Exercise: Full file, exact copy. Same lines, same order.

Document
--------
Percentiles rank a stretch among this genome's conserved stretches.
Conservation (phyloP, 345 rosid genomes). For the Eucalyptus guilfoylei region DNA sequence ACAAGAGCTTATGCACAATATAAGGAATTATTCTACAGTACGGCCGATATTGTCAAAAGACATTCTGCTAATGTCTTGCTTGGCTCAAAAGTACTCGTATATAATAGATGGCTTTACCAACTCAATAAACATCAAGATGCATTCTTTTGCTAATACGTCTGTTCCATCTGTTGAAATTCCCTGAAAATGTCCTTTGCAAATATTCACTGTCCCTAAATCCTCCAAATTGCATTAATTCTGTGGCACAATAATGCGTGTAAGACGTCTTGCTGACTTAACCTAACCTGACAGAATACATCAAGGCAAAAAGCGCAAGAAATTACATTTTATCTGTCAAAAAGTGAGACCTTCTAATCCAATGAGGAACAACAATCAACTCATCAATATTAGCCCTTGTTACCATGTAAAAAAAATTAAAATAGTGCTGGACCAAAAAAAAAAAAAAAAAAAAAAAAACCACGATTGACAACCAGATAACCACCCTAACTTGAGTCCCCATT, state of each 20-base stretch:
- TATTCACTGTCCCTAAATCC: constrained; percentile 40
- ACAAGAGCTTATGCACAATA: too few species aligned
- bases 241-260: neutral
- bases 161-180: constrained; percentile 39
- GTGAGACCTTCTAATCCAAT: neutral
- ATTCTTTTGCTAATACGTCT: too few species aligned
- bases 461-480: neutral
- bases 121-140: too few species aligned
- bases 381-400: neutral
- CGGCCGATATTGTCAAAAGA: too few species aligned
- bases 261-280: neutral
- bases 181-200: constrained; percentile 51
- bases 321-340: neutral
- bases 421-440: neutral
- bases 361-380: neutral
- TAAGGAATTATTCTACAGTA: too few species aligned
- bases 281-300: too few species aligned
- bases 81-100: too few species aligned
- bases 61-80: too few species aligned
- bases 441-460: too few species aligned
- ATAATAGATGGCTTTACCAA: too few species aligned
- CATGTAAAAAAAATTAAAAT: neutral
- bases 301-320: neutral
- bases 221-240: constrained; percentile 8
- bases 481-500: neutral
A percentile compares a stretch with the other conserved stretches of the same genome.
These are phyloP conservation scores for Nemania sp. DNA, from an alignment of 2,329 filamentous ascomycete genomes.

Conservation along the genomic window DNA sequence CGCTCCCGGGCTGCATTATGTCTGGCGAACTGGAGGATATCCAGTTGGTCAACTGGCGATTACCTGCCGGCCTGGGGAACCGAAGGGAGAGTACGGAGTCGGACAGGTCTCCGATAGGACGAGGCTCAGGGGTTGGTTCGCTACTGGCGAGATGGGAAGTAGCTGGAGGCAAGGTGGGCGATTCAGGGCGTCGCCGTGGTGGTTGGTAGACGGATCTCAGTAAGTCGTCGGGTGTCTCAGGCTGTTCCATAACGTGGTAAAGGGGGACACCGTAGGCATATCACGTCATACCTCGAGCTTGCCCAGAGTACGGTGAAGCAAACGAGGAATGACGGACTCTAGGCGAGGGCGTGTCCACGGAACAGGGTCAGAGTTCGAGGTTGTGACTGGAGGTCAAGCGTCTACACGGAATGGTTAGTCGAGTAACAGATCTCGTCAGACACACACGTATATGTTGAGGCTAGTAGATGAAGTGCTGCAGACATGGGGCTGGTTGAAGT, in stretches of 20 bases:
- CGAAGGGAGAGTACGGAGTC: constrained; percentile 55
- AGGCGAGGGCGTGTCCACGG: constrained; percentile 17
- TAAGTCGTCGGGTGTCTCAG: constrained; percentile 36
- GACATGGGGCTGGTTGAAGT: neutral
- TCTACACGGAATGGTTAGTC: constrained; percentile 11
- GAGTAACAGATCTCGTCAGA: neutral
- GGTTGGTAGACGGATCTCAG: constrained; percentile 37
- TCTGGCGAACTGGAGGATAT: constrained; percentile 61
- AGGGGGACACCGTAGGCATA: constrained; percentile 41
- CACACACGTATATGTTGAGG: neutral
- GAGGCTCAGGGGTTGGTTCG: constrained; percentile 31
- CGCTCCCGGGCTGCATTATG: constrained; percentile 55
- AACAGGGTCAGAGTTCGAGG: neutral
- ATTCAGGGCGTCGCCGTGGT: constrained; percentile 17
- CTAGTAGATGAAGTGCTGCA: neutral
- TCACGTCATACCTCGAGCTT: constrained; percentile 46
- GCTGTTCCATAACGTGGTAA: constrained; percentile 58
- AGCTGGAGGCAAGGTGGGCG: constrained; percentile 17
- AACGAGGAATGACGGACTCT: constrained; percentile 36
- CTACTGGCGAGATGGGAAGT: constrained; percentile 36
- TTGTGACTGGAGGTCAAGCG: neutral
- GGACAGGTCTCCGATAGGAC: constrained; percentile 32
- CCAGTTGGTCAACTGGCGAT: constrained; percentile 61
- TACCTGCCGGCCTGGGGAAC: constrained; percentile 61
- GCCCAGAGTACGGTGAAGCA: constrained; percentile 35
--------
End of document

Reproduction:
Percentiles rank a stretch among this genome's conserved stretches.
Conservation (phyloP, 345 rosid genomes). For the Eucalyptus guilfoylei region DNA sequence ACAAGAGCTTATGCACAATATAAGGAATTATTCTACAGTACGGCCGATATTGTCAAAAGACATTCTGCTAATGTCTTGCTTGGCTCAAAAGTACTCGTATATAATAGATGGCTTTACCAACTCAATAAACATCAAGATGCATTCTTTTGCTAATACGTCTGTTCCATCTGTTGAAATTCCCTGAAAATGTCCTTTGCAAATATTCACTGTCCCTAAATCCTCCAAATTGCATTAATTCTGTGGCACAATAATGCGTGTAAGACGTCTTGCTGACTTAACCTAACCTGACAGAATACATCAAGGCAAAAAGCGCAAGAAATTACATTTTATCTGTCAAAAAGTGAGACCTTCTAATCCAATGAGGAACAACAATCAACTCATCAATATTAGCCCTTGTTACCATGTAAAAAAAATTAAAATAGTGCTGGACCAAAAAAAAAAAAAAAAAAAAAAAAACCACGATTGACAACCAGATAACCACCCTAACTTGAGTCCCCATT, state of each 20-base stretch:
- TATTCACTGTCCCTAAATCC: constrained; percentile 40
- ACAAGAGCTTATGCACAATA: too few species aligned
- bases 241-260: neutral
- bases 161-180: constrained; percentile 39
- GTGAGACCTTCTAATCCAAT: neutral
- ATTCTTTTGCTAATACGTCT: too few species aligned
- bases 461-480: neutral
- bases 121-140: too few species aligned
- bases 381-400: neutral
- CGGCCGATATTGTCAAAAGA: too few species aligned
- bases 261-280: neutral
- bases 181-200: constrained; percentile 51
- bases 321-340: neutral
- bases 421-440: neutral
- bases 361-380: neutral
- TAAGGAATTATTCTACAGTA: too few species aligned
- bases 281-300: too few species aligned
- bases 81-100: too few species aligned
- bases 61-80: too few species aligned
- bases 441-460: too few species aligned
- ATAATAGATGGCTTTACCAA: too few species aligned
- CATGTAAAAAAAATTAAAAT: neutral
- bases 301-320: neutral
- bases 221-240: constrained; percentile 8
- bases 481-500: neutral
A percentile compares a stretch with the other conserved stretches of the same genome.
These are phyloP conservation scores for Nemania sp. DNA, from an alignment of 2,329 filamentous ascomycete genomes.

Conservation along the genomic window DNA sequence CGCTCCCGGGCTGCATTATGTCTGGCGAACTGGAGGATATCCAGTTGGTCAACTGGCGATTACCTGCCGGCCTGGGGAACCGAAGGGAGAGTACGGAGTCGGACAGGTCTCCGATAGGACGAGGCTCAGGGGTTGGTTCGCTACTGGCGAGATGGGAAGTAGCTGGAGGCAAGGTGGGCGATTCAGGGCGTCGCCGTGGTGGTTGGTAGACGGATCTCAGTAAGTCGTCGGGTGTCTCAGGCTGTTCCATAACGTGGTAAAGGGGGACACCGTAGGCATATCACGTCATACCTCGAGCTTGCCCAGAGTACGGTGAAGCAAACGAGGAATGACGGACTCTAGGCGAGGGCGTGTCCACGGAACAGGGTCAGAGTTCGAGGTTGTGACTGGAGGTCAAGCGTCTACACGGAATGGTTAGTCGAGTAACAGATCTCGTCAGACACACACGTATATGTTGAGGCTAGTAGATGAAGTGCTGCAGACATGGGGCTGGTTGAAGT, in stretches of 20 bases:
- CGAAGGGAGAGTACGGAGTC: constrained; percentile 55
- AGGCGAGGGCGTGTCCACGG: constrained; percentile 17
- TAAGTCGTCGGGTGTCTCAG: constrained; percentile 36
- GACATGGGGCTGGTTGAAGT: neutral
- TCTACACGGAATGGTTAGTC: constrained; percentile 11
- GAGTAACAGATCTCGTCAGA: neutral
- GGTTGGTAGACGGATCTCAG: constrained; percentile 37
- TCTGGCGAACTGGAGGATAT: constrained; percentile 61
- AGGGGGACACCGTAGGCATA: constrained; percentile 41
- CACACACGTATATGTTGAGG: neutral
- GAGGCTCAGGGGTTGGTTCG: constrained; percentile 31
- CGCTCCCGGGCTGCATTATG: constrained; percentile 55
- AACAGGGTCAGAGTTCGAGG: neutral
- ATTCAGGGCGTCGCCGTGGT: constrained; percentile 17
- CTAGTAGATGAAGTGCTGCA: neutral
- TCACGTCATACCTCGAGCTT: constrained; percentile 46
- GCTGTTCCATAACGTGGTAA: constrained; percentile 58
- AGCTGGAGGCAAGGTGGGCG: constrained; percentile 17
- AACGAGGAATGACGGACTCT: constrained; percentile 36
- CTACTGGCGAGATGGGAAGT: constrained; percentile 36
- TTGTGACTGGAGGTCAAGCG: neutral
- GGACAGGTCTCCGATAGGAC: constrained; percentile 32
- CCAGTTGGTCAACTGGCGAT: constrained; percentile 61
- TACCTGCCGGCCTGGGGAAC: constrained; percentile 61
- GCCCAGAGTACGGTGAAGCA: constrained; percentile 35